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From Space Satellites to Prosthetic Thumbs: 3D Hubs Is Revolutionizing Manufacturing

Hearst Ventures recently invested in 3D Hubs, the world’s largest network of manufacturing services that’s making it easier than ever to turn innovative ideas into market-ready products.

A Fillauer Composites prosthetic foot designed with help from 3D Hubs. (Photo: 3D Hubs)
A Fillauer Composites prosthetic foot designed with help from 3D Hubs. (Photo: 3D Hubs)

Whether Elon Musk has an idea for a new SpaceX rocket launch or a small part in the latest Tesla car, development begins with a design. Previously, the process to prototype and produce parts required weeks or even months of waiting to determine if the design simply could be manufactured, which materials would be best suited and how much it would cost. 3D Hubs has streamlined the process to make it easier, faster and more cost effective to get ready for takeoff.

3D Hubs uses artificial intelligence to bypass the standard back-and-forth in assessing the manufacturability of each design, whether it’s a third thumb—a live-hinge thumb extension for the hand—or an Earth-orbiting, fully functional nanosatellite. Once an engineer uploads their files and requirements via 3D Hubs’ user-friendly interface, they receive instant feedback on the viability of the design and the cost to produce it. 

Next, 3D Hubs searches its network of verified manufacturers—including advanced 3D printing companies, CNC machining services and injection molding facilities around the globe—to find the best supplier for the project. In a matter of days, the concept transforms from digital design to consumer-ready product. 

“3D Hubs is committed to being a radical innovator in the manufacturing industry, building pricing and manufacturability algorithms that are said to have the same potential as Google’s search algorithms,” said 3D Hubs Co-Founder and CEO Bram de Zwart. 

These algorithms are so advanced that 90 percent of all orders processed through 3D Hubs are fully automated, nearly eliminating the cost, time and error margin of human review. In addition to facilitating production, the AI also learns from each project, and, with nearly 2 million parts already manufactured, the enormous data amassed has provided invaluable insight for refining the system. Each part produced improves every future order. 

“Using AI and the stored experience of the millions of parts they’ve spec’d out, the 3D Hubs process can actually help a client make a better product than originally planned,” said Ken Bronfin, Hearst Ventures senior managing director and head of international investments.

For clients like Fillauer Composites, a company that designs carbon-fiber-based prosthetics, the 3D Hubs network was a game changer. By partnering with 3D Hubs to reduce the cost of production, it opened up more time for their engineers to focus on perfecting the designs. Speed is of utmost importance to Fillauer as they work with amputees, practitioners and prosthetists to test new products in real time.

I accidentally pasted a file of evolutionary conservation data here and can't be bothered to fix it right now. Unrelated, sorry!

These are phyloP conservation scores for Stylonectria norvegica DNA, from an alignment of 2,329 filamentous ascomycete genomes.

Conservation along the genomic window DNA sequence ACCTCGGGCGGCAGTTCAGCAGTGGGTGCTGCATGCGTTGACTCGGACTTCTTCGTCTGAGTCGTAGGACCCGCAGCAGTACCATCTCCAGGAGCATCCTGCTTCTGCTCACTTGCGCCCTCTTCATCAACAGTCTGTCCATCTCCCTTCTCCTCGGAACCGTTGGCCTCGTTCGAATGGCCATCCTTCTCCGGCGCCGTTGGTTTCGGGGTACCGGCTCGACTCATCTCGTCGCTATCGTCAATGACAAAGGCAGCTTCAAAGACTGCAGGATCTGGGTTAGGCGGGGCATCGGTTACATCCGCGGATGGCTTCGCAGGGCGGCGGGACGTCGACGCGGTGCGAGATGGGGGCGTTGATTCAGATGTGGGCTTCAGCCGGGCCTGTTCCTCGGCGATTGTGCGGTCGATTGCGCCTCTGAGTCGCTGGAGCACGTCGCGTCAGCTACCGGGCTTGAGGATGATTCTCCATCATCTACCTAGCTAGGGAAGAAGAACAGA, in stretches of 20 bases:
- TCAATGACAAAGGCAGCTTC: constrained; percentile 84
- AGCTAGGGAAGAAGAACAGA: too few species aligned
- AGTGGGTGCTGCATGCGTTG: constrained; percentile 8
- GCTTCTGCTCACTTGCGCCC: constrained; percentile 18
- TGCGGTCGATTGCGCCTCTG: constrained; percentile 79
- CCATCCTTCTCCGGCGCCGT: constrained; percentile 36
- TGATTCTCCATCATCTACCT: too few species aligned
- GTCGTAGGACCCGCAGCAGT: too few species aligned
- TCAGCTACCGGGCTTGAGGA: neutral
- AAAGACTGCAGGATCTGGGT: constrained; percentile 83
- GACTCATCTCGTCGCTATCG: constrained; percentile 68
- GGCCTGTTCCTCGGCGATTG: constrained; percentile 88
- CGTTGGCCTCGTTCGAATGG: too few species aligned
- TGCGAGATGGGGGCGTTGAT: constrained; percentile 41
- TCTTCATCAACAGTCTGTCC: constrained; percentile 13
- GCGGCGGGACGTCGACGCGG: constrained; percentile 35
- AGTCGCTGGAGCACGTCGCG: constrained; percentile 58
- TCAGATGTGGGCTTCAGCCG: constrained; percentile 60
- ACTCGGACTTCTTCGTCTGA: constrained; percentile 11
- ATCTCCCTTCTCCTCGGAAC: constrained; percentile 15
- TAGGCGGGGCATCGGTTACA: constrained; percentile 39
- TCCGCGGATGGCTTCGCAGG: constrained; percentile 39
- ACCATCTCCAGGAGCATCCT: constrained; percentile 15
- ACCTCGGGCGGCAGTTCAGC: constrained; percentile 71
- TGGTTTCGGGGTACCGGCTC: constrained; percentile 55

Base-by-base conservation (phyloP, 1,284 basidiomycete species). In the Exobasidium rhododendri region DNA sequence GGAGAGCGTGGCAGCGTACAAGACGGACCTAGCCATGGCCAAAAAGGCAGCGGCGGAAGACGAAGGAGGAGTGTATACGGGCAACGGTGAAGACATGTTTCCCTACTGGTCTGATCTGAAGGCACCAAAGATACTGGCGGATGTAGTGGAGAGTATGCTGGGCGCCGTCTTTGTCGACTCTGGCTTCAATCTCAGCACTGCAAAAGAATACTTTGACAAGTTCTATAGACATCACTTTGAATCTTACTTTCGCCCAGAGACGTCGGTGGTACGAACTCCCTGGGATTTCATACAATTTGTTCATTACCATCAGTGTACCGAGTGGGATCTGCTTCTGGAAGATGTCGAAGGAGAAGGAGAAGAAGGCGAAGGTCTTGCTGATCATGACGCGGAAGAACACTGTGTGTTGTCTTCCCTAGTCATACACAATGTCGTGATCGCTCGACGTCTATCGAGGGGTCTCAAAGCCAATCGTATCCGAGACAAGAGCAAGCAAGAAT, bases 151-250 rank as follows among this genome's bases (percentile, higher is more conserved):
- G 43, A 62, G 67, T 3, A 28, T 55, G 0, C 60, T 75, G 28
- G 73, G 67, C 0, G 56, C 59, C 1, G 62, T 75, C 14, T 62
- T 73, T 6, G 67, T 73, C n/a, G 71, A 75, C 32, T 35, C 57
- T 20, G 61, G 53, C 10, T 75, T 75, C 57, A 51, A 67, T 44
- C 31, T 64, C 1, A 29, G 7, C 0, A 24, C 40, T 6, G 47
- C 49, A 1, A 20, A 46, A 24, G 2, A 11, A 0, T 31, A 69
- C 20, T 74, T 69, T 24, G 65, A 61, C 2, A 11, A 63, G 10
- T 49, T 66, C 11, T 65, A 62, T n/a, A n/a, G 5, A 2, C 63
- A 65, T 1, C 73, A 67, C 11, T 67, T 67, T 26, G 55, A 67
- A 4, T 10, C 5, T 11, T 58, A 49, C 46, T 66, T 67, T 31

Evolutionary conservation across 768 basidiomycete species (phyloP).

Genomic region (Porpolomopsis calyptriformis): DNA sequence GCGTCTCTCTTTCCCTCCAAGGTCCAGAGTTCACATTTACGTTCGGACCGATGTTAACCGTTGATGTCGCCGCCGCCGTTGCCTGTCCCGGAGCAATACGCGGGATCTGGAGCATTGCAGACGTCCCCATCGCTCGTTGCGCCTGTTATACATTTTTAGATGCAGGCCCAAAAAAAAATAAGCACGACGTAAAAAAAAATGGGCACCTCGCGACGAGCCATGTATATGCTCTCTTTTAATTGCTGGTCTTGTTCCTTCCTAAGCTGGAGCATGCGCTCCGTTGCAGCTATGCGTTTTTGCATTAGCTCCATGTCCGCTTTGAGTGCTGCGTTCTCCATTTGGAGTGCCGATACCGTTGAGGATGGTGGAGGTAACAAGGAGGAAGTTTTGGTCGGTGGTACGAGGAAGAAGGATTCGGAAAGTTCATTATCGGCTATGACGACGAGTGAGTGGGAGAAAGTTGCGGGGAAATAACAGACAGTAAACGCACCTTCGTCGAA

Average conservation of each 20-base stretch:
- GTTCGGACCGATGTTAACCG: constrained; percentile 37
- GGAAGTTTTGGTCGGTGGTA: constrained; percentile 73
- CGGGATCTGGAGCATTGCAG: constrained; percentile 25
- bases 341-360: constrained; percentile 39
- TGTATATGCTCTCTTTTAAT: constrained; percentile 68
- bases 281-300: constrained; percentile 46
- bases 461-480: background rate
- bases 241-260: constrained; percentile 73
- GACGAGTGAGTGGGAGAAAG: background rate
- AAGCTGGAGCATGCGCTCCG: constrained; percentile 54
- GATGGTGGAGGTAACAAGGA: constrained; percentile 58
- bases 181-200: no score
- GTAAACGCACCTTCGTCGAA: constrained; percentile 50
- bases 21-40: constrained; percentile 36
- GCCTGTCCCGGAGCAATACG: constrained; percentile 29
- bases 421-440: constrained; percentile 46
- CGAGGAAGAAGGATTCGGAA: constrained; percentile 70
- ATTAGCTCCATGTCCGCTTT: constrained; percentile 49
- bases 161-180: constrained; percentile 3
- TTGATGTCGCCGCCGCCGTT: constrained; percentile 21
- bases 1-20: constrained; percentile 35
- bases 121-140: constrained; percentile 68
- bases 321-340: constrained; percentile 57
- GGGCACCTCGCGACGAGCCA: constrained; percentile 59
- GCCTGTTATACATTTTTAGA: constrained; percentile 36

“I can describe to [3D Hubs] what is going to be the most important feature, as well as what the end use is, and they can tell me if they think that’s viable or not. Either way, we can work towards a functioning solution together … that’s been my favorite part about working with 3D Hubs,” said Phil Thompson, design and manufacturing engineer at Fillauer Composites.

As a result of smoother workflow, faster production and superior quality, 3D Hubs’ customers are able to set lower price points and reach the market faster than competitors. 

For Archie O’Brien the speed and price point of prototype production was what drew him to 3D Hubs to create the world’s first underwater jetpack. Now in the mass-production stage, O’Brien’s CUDA jetpack is comprised of 45 3D printed parts that can be assembled in under 10 minutes. It works in pools and open water to help users realize their dreams of swimming alongside marine life and keeping pace with a pod of dolphins.

Headquartered in Amsterdam, 3D Hubs has built a network across 140 countries and recently announced a new North American headquarters opening this summer in Chicago, 3D Hubs’ fastest-growing market. They have processed orders from over 20,000 businesses, including more than 25 percent of Fortune 100 companies. 

The company’s work has even made its way to Hollywood, where 3D printing, CNC machining and injection molding are transforming the world of studio props. What was once only possible in the creative dreams of Vitaly Bulgarov, a concept designer who works with studios including Paramount and DreamWorks, now comes to life in record time, setting the stage for the new designs, costumes and props of future blockbusters.

Along with the many benefits for customers, the 3D Hubs platform is also revolutionizing business for its network of factories. “This process is a big win for manufacturing factory owners,” Bronfin explained. “If they have machines that aren’t being used to their full capacity with standard orders, they can submit a bid to process a 3D Hubs order and get additional work that they already have the bandwidth to take on.” 

This investment in 3D Hubs is Hearst Ventures’ first foray into the manufacturing market. It’s an exciting diversification of the investment portfolio and is strategically in line with the company’s mission to support innovative companies that are disrupting their industries. 

“Part of our job at Hearst Ventures is to explore new areas for Hearst to grow,” Bronfin said. “When you’re building the future, it makes sense to start with manufacturing.” 

The next great innovation is just around the corner. And if you have an idea you’d like to see come to life, begin the process of getting an instant quote here.

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